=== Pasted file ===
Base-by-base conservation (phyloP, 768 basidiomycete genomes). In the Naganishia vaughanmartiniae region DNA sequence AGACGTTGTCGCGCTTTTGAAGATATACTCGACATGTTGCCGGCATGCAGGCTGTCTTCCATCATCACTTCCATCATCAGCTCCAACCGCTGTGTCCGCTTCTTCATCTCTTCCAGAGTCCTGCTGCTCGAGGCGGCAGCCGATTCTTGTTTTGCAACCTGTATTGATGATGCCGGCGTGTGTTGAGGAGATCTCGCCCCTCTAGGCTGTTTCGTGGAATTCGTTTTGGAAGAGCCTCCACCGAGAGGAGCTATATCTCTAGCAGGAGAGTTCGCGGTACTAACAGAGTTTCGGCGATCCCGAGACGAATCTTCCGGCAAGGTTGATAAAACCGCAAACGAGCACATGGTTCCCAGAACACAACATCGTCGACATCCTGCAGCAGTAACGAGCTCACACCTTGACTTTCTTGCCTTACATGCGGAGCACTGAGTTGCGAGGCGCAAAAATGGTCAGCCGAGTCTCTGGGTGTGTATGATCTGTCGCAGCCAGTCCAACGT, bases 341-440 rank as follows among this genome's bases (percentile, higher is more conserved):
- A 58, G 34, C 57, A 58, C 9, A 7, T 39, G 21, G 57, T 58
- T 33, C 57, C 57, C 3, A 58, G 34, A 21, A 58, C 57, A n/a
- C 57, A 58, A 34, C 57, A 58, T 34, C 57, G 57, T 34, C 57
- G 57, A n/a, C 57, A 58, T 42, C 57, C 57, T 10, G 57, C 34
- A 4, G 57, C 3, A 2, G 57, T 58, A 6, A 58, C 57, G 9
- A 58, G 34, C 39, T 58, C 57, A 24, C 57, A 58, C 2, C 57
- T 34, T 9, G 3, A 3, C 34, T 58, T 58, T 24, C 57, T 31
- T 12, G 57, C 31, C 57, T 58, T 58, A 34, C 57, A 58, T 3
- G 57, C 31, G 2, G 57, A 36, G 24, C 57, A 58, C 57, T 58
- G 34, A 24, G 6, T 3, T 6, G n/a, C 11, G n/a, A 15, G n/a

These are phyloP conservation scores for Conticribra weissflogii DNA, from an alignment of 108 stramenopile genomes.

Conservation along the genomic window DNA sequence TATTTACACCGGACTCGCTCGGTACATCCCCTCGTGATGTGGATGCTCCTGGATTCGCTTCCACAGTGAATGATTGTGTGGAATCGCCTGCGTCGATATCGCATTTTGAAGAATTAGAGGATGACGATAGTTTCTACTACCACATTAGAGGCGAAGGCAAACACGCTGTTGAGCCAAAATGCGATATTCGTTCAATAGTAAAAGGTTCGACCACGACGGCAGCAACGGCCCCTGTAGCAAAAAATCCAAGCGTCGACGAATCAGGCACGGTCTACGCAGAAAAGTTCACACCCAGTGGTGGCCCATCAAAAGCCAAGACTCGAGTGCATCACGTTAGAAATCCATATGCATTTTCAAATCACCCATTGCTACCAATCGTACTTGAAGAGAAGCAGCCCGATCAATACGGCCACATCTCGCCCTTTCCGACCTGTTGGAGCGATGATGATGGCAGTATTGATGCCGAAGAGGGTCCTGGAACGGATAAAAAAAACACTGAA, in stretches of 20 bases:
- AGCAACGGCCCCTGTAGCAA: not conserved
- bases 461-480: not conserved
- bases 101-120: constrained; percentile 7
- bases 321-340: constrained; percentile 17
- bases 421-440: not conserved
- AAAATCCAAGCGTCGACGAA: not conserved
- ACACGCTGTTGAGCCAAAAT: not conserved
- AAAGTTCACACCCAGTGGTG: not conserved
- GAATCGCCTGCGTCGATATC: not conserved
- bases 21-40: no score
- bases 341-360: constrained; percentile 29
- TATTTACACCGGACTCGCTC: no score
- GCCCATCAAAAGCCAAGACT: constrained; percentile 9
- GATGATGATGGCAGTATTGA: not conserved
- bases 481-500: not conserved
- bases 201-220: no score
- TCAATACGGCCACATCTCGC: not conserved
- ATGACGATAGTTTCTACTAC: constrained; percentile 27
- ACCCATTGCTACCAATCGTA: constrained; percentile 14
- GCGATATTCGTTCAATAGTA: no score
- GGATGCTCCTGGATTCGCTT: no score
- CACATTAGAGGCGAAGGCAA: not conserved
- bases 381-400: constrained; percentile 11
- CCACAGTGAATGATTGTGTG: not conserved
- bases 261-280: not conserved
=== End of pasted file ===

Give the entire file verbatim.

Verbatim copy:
Base-by-base conservation (phyloP, 768 basidiomycete genomes). In the Naganishia vaughanmartiniae region DNA sequence AGACGTTGTCGCGCTTTTGAAGATATACTCGACATGTTGCCGGCATGCAGGCTGTCTTCCATCATCACTTCCATCATCAGCTCCAACCGCTGTGTCCGCTTCTTCATCTCTTCCAGAGTCCTGCTGCTCGAGGCGGCAGCCGATTCTTGTTTTGCAACCTGTATTGATGATGCCGGCGTGTGTTGAGGAGATCTCGCCCCTCTAGGCTGTTTCGTGGAATTCGTTTTGGAAGAGCCTCCACCGAGAGGAGCTATATCTCTAGCAGGAGAGTTCGCGGTACTAACAGAGTTTCGGCGATCCCGAGACGAATCTTCCGGCAAGGTTGATAAAACCGCAAACGAGCACATGGTTCCCAGAACACAACATCGTCGACATCCTGCAGCAGTAACGAGCTCACACCTTGACTTTCTTGCCTTACATGCGGAGCACTGAGTTGCGAGGCGCAAAAATGGTCAGCCGAGTCTCTGGGTGTGTATGATCTGTCGCAGCCAGTCCAACGT, bases 341-440 rank as follows among this genome's bases (percentile, higher is more conserved):
- A 58, G 34, C 57, A 58, C 9, A 7, T 39, G 21, G 57, T 58
- T 33, C 57, C 57, C 3, A 58, G 34, A 21, A 58, C 57, A n/a
- C 57, A 58, A 34, C 57, A 58, T 34, C 57, G 57, T 34, C 57
- G 57, A n/a, C 57, A 58, T 42, C 57, C 57, T 10, G 57, C 34
- A 4, G 57, C 3, A 2, G 57, T 58, A 6, A 58, C 57, G 9
- A 58, G 34, C 39, T 58, C 57, A 24, C 57, A 58, C 2, C 57
- T 34, T 9, G 3, A 3, C 34, T 58, T 58, T 24, C 57, T 31
- T 12, G 57, C 31, C 57, T 58, T 58, A 34, C 57, A 58, T 3
- G 57, C 31, G 2, G 57, A 36, G 24, C 57, A 58, C 57, T 58
- G 34, A 24, G 6, T 3, T 6, G n/a, C 11, G n/a, A 15, G n/a

These are phyloP conservation scores for Conticribra weissflogii DNA, from an alignment of 108 stramenopile genomes.

Conservation along the genomic window DNA sequence TATTTACACCGGACTCGCTCGGTACATCCCCTCGTGATGTGGATGCTCCTGGATTCGCTTCCACAGTGAATGATTGTGTGGAATCGCCTGCGTCGATATCGCATTTTGAAGAATTAGAGGATGACGATAGTTTCTACTACCACATTAGAGGCGAAGGCAAACACGCTGTTGAGCCAAAATGCGATATTCGTTCAATAGTAAAAGGTTCGACCACGACGGCAGCAACGGCCCCTGTAGCAAAAAATCCAAGCGTCGACGAATCAGGCACGGTCTACGCAGAAAAGTTCACACCCAGTGGTGGCCCATCAAAAGCCAAGACTCGAGTGCATCACGTTAGAAATCCATATGCATTTTCAAATCACCCATTGCTACCAATCGTACTTGAAGAGAAGCAGCCCGATCAATACGGCCACATCTCGCCCTTTCCGACCTGTTGGAGCGATGATGATGGCAGTATTGATGCCGAAGAGGGTCCTGGAACGGATAAAAAAAACACTGAA, in stretches of 20 bases:
- AGCAACGGCCCCTGTAGCAA: not conserved
- bases 461-480: not conserved
- bases 101-120: constrained; percentile 7
- bases 321-340: constrained; percentile 17
- bases 421-440: not conserved
- AAAATCCAAGCGTCGACGAA: not conserved
- ACACGCTGTTGAGCCAAAAT: not conserved
- AAAGTTCACACCCAGTGGTG: not conserved
- GAATCGCCTGCGTCGATATC: not conserved
- bases 21-40: no score
- bases 341-360: constrained; percentile 29
- TATTTACACCGGACTCGCTC: no score
- GCCCATCAAAAGCCAAGACT: constrained; percentile 9
- GATGATGATGGCAGTATTGA: not conserved
- bases 481-500: not conserved
- bases 201-220: no score
- TCAATACGGCCACATCTCGC: not conserved
- ATGACGATAGTTTCTACTAC: constrained; percentile 27
- ACCCATTGCTACCAATCGTA: constrained; percentile 14
- GCGATATTCGTTCAATAGTA: no score
- GGATGCTCCTGGATTCGCTT: no score
- CACATTAGAGGCGAAGGCAA: not conserved
- bases 381-400: constrained; percentile 11
- CCACAGTGAATGATTGTGTG: not conserved
- bases 261-280: not conserved